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Pulitzer Winners In Photography Announced Share This on LinkedIn   Share This on Google   Tweet This   Forward This

16 April 2018

Among the Pulitzer Prizes announced today were two photography honors in the categories of Breaking News and Feature Photography, each of which carry awards of $10,000.


Ryan Kelly of The Daily Progress, Charlottesville, Va., was awarded the Pulitzer for Breaking News.

Ryan Kelly. A vehicle plows into a group of protesters marching along 4th Street NE at the Downtown Mall in Charlottesville on the day of the Unite the Right rally on Saturday, August 12, 2017.

The citation read:

For a chilling image that reflected the photographer's reflexes and concentration in capturing the moment of impact of a car attack during a racially charged protest in Charlottesville, Va.

Kelly was a staff photojournalist at The Daily Progress in Charlottesville for four years, from 2013 to 2017. The Unite the Right rally and its aftermath marked his final assignment at the newspaper, before he and his wife moved to Richmond. Kelly, 31, continues to cover news and sports in both Richmond and Charlottesville as a freelancer.

Ivor Prickett, a freelance photographer for The New York Times was the sole other finalist, cited "for heartbreaking and frightening images that brought a fresh approach to classic war photography and gave an intimate view of the impact on shell-shocked survivors of what ISIS left behind in Mosul and Raqqa."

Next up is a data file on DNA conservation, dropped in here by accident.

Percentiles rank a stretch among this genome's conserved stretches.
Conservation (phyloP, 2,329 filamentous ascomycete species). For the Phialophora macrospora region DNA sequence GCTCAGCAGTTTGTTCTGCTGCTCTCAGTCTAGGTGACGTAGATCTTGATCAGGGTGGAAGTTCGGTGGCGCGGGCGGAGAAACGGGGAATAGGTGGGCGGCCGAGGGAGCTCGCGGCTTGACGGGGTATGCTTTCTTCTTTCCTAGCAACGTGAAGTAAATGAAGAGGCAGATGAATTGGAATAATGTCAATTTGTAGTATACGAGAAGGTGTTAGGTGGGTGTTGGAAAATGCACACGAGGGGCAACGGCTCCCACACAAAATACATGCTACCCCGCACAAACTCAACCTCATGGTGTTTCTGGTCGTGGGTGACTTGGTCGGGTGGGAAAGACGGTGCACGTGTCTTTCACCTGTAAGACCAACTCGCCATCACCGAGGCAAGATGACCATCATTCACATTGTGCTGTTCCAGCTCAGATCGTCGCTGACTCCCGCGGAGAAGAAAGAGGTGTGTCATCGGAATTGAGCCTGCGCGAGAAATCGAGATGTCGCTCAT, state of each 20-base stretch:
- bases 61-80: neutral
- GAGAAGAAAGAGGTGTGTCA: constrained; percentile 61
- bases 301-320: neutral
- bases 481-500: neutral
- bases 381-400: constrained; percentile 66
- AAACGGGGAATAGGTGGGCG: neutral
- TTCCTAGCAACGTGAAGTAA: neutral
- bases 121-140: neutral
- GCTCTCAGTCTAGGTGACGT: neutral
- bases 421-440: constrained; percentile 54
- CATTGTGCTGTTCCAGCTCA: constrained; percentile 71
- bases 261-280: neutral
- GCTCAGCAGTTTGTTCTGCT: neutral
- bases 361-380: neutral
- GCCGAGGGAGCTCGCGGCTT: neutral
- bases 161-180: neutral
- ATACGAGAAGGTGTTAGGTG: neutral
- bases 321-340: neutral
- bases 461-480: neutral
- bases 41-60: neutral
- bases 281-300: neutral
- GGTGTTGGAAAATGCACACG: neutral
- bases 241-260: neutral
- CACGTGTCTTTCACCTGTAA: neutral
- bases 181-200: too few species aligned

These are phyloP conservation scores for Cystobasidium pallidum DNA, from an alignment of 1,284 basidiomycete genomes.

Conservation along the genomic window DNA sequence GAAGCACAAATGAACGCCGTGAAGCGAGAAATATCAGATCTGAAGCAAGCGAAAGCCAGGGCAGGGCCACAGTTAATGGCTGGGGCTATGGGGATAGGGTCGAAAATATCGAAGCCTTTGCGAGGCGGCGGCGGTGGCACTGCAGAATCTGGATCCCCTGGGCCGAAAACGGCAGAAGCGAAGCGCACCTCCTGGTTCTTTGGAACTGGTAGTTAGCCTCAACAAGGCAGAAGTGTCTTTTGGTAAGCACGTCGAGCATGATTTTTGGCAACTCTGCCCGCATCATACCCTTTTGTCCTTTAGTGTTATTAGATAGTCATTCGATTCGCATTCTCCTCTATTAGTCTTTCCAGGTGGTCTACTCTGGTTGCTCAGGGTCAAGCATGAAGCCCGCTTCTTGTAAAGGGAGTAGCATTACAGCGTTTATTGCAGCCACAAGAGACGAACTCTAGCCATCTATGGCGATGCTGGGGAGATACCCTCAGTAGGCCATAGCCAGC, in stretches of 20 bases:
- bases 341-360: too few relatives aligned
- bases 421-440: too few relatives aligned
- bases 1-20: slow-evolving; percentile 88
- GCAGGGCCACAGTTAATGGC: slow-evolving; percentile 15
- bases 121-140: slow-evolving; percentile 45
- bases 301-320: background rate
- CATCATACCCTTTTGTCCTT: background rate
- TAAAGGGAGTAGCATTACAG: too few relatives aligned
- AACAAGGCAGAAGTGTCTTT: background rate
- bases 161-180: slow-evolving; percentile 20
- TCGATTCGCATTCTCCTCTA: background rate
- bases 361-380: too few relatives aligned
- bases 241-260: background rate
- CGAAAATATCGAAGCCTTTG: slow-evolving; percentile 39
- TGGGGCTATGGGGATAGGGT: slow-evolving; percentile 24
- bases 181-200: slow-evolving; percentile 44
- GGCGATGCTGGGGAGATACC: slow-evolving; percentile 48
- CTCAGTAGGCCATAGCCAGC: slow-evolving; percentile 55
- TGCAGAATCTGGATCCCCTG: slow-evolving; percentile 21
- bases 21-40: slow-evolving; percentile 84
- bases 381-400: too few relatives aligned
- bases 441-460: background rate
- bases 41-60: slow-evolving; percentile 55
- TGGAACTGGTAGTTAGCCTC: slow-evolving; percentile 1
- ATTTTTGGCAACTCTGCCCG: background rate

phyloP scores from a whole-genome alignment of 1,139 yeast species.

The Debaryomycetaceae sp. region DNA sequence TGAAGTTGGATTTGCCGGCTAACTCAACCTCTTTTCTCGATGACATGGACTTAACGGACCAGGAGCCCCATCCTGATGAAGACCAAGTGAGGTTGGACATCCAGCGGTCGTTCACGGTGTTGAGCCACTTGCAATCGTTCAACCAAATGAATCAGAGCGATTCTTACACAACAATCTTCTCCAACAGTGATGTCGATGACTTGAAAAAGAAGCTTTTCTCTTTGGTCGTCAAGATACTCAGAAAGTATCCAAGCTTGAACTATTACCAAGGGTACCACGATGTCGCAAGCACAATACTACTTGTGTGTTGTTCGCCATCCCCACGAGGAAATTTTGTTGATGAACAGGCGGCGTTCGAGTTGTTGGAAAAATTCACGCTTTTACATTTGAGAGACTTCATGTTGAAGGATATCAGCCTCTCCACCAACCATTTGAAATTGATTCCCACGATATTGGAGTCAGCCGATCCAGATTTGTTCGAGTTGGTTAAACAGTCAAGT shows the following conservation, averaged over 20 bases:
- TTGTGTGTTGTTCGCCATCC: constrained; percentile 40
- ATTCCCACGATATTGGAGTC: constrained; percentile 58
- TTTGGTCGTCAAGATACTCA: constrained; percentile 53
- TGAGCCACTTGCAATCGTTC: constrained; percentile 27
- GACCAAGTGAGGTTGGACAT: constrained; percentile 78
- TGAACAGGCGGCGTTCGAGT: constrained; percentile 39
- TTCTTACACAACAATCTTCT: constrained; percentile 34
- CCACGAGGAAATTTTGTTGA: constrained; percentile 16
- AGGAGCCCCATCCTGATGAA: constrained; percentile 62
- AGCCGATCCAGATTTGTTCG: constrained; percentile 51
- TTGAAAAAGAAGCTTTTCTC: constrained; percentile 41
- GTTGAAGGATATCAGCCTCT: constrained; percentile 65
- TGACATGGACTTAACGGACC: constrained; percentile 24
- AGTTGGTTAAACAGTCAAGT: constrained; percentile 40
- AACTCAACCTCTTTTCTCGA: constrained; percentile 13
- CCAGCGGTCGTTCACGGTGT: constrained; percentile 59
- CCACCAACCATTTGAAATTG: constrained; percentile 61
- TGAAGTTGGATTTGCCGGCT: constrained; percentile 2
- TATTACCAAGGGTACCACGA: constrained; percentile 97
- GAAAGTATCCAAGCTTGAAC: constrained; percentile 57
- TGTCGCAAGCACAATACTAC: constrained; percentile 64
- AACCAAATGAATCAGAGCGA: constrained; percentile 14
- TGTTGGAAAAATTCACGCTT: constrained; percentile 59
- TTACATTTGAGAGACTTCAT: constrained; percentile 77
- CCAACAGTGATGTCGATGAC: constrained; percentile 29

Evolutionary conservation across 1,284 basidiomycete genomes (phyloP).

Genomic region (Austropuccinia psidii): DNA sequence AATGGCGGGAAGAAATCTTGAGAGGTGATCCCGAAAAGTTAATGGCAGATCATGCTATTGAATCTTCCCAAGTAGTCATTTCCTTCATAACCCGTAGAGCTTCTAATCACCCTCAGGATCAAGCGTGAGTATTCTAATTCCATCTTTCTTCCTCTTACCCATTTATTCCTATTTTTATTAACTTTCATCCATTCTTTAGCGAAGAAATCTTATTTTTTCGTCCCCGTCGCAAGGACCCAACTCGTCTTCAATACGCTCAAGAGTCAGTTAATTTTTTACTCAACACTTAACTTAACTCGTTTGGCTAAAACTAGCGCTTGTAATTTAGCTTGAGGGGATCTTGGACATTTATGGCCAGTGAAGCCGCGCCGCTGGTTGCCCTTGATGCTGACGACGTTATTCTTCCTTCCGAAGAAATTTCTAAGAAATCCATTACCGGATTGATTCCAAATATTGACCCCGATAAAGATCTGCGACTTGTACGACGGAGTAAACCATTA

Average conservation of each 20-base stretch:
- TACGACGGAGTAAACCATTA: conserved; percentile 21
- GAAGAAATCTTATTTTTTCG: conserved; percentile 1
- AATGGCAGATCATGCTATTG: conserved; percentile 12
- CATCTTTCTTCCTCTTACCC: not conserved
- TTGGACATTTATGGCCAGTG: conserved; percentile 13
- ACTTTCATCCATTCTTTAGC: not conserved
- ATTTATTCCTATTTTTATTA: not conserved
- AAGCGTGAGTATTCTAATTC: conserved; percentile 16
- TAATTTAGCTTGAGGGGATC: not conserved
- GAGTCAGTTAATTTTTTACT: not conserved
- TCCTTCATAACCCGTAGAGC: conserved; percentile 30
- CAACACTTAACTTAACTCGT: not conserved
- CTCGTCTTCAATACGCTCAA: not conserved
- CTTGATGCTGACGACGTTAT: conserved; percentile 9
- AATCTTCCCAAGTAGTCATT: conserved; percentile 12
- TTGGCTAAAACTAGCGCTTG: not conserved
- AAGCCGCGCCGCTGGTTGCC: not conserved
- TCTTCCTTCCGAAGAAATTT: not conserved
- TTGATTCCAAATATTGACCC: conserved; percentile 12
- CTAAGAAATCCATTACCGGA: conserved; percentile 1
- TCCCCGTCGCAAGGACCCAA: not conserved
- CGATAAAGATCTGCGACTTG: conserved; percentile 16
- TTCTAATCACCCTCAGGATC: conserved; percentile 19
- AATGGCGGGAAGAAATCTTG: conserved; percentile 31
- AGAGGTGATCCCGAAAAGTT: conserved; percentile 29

The Photography Staff of Reuters won the Pulitzer for Feature Photography after their entry was moved by the board from the Break News category in which it was entered.

Reuters. Rohingya refugees cross the Naf River with an improvised raft to reach to Bangladesh in Teknaf, Bangladesh, November 12, 2017.

The citation read:

For shocking photographs that exposed the world to the violence Rohingya refugees faced in fleeing Myanmar.

Other finalists with their citations for the award included:

Kevin Frayer, freelance photographer, Getty Images. "For profoundly moving and historic pictures that portrayed Rohingya Muslims with dignity and grace as they fled ethnic cleansing in Myanmar."

Meridith Kohut, freelance photographer, The New York Times. "For wrenching images from the streets, homes and hospitals of Venezuela, where government policies have resulted in widespread malnutrition and starvation of children."

Lisa Krantz of San Antonio Express-News. "For intimate, poetic images that captured the vibrant life of a boy born with an incurable, rare disorder, and his physical, spiritual and emotional journey."

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